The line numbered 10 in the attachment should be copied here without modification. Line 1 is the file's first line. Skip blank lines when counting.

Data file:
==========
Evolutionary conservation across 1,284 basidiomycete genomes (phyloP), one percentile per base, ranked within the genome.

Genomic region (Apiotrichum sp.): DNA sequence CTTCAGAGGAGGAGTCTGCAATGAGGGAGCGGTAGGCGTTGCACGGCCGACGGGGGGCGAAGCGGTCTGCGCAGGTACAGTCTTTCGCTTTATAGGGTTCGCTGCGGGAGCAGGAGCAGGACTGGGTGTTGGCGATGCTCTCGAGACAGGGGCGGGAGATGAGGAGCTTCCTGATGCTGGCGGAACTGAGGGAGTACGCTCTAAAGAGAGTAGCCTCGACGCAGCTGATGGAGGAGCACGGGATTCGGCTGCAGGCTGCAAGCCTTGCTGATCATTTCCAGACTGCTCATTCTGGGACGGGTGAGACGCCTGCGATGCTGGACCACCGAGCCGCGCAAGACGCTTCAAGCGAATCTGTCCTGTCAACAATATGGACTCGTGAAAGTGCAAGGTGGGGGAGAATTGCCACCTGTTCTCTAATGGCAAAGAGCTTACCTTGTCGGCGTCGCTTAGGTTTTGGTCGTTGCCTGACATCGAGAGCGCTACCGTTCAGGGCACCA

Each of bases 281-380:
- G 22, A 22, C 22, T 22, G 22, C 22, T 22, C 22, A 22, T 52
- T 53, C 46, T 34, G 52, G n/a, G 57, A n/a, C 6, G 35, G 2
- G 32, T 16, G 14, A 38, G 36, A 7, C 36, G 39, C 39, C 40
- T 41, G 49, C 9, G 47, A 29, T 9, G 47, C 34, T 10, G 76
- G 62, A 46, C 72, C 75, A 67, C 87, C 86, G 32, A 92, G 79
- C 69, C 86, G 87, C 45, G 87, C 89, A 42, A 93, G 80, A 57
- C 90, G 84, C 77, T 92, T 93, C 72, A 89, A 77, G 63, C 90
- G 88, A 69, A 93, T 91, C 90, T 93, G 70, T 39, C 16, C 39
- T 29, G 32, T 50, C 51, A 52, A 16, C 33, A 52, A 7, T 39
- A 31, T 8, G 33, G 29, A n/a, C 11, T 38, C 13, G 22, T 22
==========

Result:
- C 90, G 84, C 77, T 92, T 93, C 72, A 89, A 77, G 63, C 90